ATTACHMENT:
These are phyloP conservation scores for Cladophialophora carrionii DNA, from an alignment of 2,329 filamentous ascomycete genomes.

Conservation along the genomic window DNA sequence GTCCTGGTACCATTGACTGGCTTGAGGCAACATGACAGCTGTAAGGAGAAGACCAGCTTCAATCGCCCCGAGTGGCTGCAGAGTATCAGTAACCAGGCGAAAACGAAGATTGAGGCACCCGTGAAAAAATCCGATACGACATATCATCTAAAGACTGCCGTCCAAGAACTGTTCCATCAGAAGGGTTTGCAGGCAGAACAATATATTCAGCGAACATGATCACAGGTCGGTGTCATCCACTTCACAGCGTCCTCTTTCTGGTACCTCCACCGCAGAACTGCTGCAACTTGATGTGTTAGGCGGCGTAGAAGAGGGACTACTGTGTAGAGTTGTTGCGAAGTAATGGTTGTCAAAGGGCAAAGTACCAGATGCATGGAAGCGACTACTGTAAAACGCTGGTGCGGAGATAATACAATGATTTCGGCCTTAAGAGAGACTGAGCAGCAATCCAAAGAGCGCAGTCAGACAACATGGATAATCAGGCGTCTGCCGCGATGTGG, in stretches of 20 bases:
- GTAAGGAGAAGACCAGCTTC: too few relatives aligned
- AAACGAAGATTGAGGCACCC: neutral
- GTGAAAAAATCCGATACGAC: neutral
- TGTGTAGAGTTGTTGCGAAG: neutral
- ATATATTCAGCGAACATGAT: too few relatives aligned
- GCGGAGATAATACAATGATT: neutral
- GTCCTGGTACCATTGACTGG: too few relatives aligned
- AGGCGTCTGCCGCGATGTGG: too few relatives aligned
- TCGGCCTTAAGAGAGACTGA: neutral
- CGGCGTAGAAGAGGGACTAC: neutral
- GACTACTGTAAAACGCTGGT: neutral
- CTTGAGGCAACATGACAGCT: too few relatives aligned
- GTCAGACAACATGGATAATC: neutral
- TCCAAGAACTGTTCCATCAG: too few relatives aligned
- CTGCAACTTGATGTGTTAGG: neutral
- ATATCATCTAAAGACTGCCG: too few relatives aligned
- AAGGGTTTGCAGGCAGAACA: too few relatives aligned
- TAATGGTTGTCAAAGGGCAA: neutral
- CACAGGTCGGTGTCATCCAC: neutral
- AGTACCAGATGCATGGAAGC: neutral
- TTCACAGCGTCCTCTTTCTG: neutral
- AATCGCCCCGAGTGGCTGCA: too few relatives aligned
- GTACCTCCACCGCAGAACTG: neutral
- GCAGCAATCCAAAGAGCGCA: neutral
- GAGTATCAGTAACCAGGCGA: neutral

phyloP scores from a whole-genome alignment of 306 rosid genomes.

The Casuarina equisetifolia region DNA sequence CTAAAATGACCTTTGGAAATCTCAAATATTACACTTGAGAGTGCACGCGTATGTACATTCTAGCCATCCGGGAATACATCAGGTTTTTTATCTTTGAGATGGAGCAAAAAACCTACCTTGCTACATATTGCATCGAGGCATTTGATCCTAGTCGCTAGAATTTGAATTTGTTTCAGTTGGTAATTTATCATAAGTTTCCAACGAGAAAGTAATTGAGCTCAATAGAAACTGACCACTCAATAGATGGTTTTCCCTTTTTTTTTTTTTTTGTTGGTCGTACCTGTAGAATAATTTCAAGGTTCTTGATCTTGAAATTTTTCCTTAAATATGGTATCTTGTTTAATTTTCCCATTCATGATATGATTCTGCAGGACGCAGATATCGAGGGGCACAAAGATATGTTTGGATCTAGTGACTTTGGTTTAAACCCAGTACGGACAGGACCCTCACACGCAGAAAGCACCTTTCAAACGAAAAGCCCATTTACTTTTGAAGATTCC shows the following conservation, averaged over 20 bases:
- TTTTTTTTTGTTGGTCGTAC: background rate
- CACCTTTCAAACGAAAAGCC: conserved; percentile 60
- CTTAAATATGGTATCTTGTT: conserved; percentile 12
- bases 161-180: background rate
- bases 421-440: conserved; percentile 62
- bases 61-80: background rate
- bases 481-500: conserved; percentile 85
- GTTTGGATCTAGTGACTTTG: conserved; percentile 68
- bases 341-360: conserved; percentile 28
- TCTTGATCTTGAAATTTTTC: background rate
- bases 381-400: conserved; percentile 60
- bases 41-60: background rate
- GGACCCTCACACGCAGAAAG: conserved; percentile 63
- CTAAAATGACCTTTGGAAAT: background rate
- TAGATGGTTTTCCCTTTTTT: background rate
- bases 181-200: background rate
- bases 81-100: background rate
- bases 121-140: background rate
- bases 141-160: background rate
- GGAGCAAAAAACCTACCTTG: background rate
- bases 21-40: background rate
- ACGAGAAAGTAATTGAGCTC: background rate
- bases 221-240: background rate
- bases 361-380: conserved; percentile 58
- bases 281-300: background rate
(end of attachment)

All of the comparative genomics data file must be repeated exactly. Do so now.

These are phyloP conservation scores for Cladophialophora carrionii DNA, from an alignment of 2,329 filamentous ascomycete genomes.

Conservation along the genomic window DNA sequence GTCCTGGTACCATTGACTGGCTTGAGGCAACATGACAGCTGTAAGGAGAAGACCAGCTTCAATCGCCCCGAGTGGCTGCAGAGTATCAGTAACCAGGCGAAAACGAAGATTGAGGCACCCGTGAAAAAATCCGATACGACATATCATCTAAAGACTGCCGTCCAAGAACTGTTCCATCAGAAGGGTTTGCAGGCAGAACAATATATTCAGCGAACATGATCACAGGTCGGTGTCATCCACTTCACAGCGTCCTCTTTCTGGTACCTCCACCGCAGAACTGCTGCAACTTGATGTGTTAGGCGGCGTAGAAGAGGGACTACTGTGTAGAGTTGTTGCGAAGTAATGGTTGTCAAAGGGCAAAGTACCAGATGCATGGAAGCGACTACTGTAAAACGCTGGTGCGGAGATAATACAATGATTTCGGCCTTAAGAGAGACTGAGCAGCAATCCAAAGAGCGCAGTCAGACAACATGGATAATCAGGCGTCTGCCGCGATGTGG, in stretches of 20 bases:
- GTAAGGAGAAGACCAGCTTC: too few relatives aligned
- AAACGAAGATTGAGGCACCC: neutral
- GTGAAAAAATCCGATACGAC: neutral
- TGTGTAGAGTTGTTGCGAAG: neutral
- ATATATTCAGCGAACATGAT: too few relatives aligned
- GCGGAGATAATACAATGATT: neutral
- GTCCTGGTACCATTGACTGG: too few relatives aligned
- AGGCGTCTGCCGCGATGTGG: too few relatives aligned
- TCGGCCTTAAGAGAGACTGA: neutral
- CGGCGTAGAAGAGGGACTAC: neutral
- GACTACTGTAAAACGCTGGT: neutral
- CTTGAGGCAACATGACAGCT: too few relatives aligned
- GTCAGACAACATGGATAATC: neutral
- TCCAAGAACTGTTCCATCAG: too few relatives aligned
- CTGCAACTTGATGTGTTAGG: neutral
- ATATCATCTAAAGACTGCCG: too few relatives aligned
- AAGGGTTTGCAGGCAGAACA: too few relatives aligned
- TAATGGTTGTCAAAGGGCAA: neutral
- CACAGGTCGGTGTCATCCAC: neutral
- AGTACCAGATGCATGGAAGC: neutral
- TTCACAGCGTCCTCTTTCTG: neutral
- AATCGCCCCGAGTGGCTGCA: too few relatives aligned
- GTACCTCCACCGCAGAACTG: neutral
- GCAGCAATCCAAAGAGCGCA: neutral
- GAGTATCAGTAACCAGGCGA: neutral

phyloP scores from a whole-genome alignment of 306 rosid genomes.

The Casuarina equisetifolia region DNA sequence CTAAAATGACCTTTGGAAATCTCAAATATTACACTTGAGAGTGCACGCGTATGTACATTCTAGCCATCCGGGAATACATCAGGTTTTTTATCTTTGAGATGGAGCAAAAAACCTACCTTGCTACATATTGCATCGAGGCATTTGATCCTAGTCGCTAGAATTTGAATTTGTTTCAGTTGGTAATTTATCATAAGTTTCCAACGAGAAAGTAATTGAGCTCAATAGAAACTGACCACTCAATAGATGGTTTTCCCTTTTTTTTTTTTTTTGTTGGTCGTACCTGTAGAATAATTTCAAGGTTCTTGATCTTGAAATTTTTCCTTAAATATGGTATCTTGTTTAATTTTCCCATTCATGATATGATTCTGCAGGACGCAGATATCGAGGGGCACAAAGATATGTTTGGATCTAGTGACTTTGGTTTAAACCCAGTACGGACAGGACCCTCACACGCAGAAAGCACCTTTCAAACGAAAAGCCCATTTACTTTTGAAGATTCC shows the following conservation, averaged over 20 bases:
- TTTTTTTTTGTTGGTCGTAC: background rate
- CACCTTTCAAACGAAAAGCC: conserved; percentile 60
- CTTAAATATGGTATCTTGTT: conserved; percentile 12
- bases 161-180: background rate
- bases 421-440: conserved; percentile 62
- bases 61-80: background rate
- bases 481-500: conserved; percentile 85
- GTTTGGATCTAGTGACTTTG: conserved; percentile 68
- bases 341-360: conserved; percentile 28
- TCTTGATCTTGAAATTTTTC: background rate
- bases 381-400: conserved; percentile 60
- bases 41-60: background rate
- GGACCCTCACACGCAGAAAG: conserved; percentile 63
- CTAAAATGACCTTTGGAAAT: background rate
- TAGATGGTTTTCCCTTTTTT: background rate
- bases 181-200: background rate
- bases 81-100: background rate
- bases 121-140: background rate
- bases 141-160: background rate
- GGAGCAAAAAACCTACCTTG: background rate
- bases 21-40: background rate
- ACGAGAAAGTAATTGAGCTC: background rate
- bases 221-240: background rate
- bases 361-380: conserved; percentile 58
- bases 281-300: background rate